Rep. Mario Diaz-Balart, Florida Republican, assailed the Obama administration Tuesday for granting visas to “high-level members of the Castro regime” — taking particular aim at the decision to allow the daughter of Cuban President Raul Castro to enter the country.
Democrats countered that Republicans are playing politics with the issue, ignoring the fact that Mariela Castro Espin also received a visa in 2002 when President George W. Bush was in office.
President Obama began loosening restrictions on Cuba in 2009, making it easier for exiles to send money to relatives and making it possible for more exiles and Americans to travel legally to the island. Since then, he has increased limits on investments and allowed all U.S. international airports to accept flights to and from Cuba.
Republican lawmakers, in particular the Cuban-American contingent from Florida, say the policies are putting money directly into the pockets of the communist government, which charges fees on the remittances. That, they argue, is bolstering the Castro government, which has been run by the 84-year-old Fidel Castro’s brother, Raul, 80, since 2006.
In a conference call arranged by the Republican National Committee on Tuesday, Mr. Diaz-Balart argued that the decision to grant visas to Ms. Castro Epin and others with ties to the Castro government breaks with a 1985 presidential proclamation on Cuba and the “congressional intent” of the Cuban Liberty and Democratic Solidarity Act, which hardened the economic embargo against the island nation.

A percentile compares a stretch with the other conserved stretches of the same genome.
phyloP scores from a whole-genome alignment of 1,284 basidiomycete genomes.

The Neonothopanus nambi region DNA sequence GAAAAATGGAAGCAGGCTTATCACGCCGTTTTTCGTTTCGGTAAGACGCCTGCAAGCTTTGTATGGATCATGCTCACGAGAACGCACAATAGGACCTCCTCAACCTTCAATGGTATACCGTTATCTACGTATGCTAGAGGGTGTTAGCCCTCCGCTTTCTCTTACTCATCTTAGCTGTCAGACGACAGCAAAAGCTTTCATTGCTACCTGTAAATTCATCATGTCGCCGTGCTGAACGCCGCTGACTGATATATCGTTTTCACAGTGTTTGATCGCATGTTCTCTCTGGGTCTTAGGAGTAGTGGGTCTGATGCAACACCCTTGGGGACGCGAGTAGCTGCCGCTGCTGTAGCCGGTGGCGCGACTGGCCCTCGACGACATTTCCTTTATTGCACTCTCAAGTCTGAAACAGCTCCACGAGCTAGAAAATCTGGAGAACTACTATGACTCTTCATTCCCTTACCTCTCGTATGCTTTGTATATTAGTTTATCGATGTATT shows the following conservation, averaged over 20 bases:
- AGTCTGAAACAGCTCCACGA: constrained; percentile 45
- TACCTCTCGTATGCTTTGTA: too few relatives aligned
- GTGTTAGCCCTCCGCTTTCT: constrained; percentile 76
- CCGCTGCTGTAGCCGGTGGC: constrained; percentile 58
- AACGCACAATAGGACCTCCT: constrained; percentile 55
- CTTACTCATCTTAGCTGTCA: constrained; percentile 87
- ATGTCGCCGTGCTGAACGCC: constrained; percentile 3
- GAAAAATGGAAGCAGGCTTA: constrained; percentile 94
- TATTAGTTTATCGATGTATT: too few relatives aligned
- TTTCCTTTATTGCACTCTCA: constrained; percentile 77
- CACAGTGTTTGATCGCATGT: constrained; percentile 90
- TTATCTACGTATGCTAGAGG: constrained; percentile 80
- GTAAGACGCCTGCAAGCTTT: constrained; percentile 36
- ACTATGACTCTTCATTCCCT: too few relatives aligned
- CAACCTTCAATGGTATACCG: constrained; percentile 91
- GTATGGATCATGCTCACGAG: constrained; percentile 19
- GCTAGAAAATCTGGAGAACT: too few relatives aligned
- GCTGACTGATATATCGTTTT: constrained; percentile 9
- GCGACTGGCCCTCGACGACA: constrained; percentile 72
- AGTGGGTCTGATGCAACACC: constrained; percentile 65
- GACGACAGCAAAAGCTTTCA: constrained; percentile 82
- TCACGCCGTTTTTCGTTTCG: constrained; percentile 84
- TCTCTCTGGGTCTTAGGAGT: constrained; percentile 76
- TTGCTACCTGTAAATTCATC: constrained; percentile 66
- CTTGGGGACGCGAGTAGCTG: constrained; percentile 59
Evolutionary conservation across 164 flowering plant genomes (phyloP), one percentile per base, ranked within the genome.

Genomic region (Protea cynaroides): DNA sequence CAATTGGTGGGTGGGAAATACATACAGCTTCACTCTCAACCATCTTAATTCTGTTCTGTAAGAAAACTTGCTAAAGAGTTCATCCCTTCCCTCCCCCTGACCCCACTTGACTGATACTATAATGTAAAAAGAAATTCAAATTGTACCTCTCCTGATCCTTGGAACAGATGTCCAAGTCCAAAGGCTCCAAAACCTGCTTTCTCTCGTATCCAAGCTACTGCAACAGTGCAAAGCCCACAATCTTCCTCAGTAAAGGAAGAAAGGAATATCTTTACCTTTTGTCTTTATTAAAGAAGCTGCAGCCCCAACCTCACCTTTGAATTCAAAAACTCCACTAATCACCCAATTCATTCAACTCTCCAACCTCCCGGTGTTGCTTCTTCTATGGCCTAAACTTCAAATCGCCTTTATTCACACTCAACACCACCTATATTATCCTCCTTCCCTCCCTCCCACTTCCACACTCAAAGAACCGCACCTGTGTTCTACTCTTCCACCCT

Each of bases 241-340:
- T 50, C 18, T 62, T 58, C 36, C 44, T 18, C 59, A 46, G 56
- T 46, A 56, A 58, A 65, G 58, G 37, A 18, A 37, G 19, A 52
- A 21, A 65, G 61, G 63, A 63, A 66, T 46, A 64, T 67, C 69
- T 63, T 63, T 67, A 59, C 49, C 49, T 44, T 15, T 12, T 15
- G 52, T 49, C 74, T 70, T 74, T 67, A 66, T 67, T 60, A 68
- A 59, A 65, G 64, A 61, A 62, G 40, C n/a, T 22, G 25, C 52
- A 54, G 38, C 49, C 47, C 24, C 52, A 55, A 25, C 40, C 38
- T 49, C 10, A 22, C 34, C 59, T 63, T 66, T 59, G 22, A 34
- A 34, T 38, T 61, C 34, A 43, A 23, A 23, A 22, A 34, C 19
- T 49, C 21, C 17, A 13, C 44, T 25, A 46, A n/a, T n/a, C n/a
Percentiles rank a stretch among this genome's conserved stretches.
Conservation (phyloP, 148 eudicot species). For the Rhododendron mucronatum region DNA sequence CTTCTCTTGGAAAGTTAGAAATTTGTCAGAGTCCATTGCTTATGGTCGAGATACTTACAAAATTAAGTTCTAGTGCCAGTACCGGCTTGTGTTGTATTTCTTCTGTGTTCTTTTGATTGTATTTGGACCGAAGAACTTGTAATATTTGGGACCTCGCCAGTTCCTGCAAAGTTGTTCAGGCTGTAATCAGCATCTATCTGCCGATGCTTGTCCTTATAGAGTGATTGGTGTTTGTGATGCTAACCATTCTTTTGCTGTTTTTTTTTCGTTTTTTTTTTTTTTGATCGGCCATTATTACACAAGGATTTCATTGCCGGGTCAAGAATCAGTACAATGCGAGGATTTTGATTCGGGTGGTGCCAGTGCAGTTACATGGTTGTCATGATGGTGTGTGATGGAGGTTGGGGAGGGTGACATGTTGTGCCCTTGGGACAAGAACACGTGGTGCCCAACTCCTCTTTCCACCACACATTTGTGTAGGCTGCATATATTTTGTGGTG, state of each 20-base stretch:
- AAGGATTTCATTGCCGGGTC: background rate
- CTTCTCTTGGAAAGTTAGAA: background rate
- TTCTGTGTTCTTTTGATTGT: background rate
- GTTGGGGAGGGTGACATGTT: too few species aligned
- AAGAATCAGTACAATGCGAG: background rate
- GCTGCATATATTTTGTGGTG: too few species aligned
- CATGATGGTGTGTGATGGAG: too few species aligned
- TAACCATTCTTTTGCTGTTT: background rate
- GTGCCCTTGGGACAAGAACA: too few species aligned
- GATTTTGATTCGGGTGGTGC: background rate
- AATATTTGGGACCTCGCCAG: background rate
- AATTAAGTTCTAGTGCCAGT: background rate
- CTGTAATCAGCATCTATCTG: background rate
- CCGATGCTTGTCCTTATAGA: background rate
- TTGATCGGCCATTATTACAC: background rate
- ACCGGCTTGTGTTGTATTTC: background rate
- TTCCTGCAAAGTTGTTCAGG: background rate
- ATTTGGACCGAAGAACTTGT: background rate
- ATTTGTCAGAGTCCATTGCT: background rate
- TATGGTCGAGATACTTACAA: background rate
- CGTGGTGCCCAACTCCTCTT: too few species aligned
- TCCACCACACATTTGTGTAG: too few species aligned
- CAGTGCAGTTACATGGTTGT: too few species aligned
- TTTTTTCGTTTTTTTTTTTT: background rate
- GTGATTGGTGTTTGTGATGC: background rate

“When the State Department and this administration says they have to let them in, they are actually not being truthful,” Mr. Diaz-Balart said. “It is reprehensible, unacceptable and greatly irresponsible of this administration to allow these high-level Communist Party regime officials to come into the United States on these public relations tours.”
The Florida Democratic Party contend that Republicans are trying to play politics with the issue, citing Mr. Bush’s 2002 decision.
“Republicans need to stop playing with people’s emotions when it comes to Cuba,” said Freddy Balsera, who served as a senior Hispanic adviser to the 2008 Obama campaign.
It was reported last week that Ms. Castro Espin received a visa from the U.S. government to speak at the Latin American Studies Association in California. An advocate for lesbian, gay and transgender issues, the 50-year-old daughter of Raul Castro apparently plans to talk about sexual diversity and politics.
USA Today reported last week that while Ms. Castro Espin heads the Cuban National Center for Sex Education in Havana, she has no official link to the government.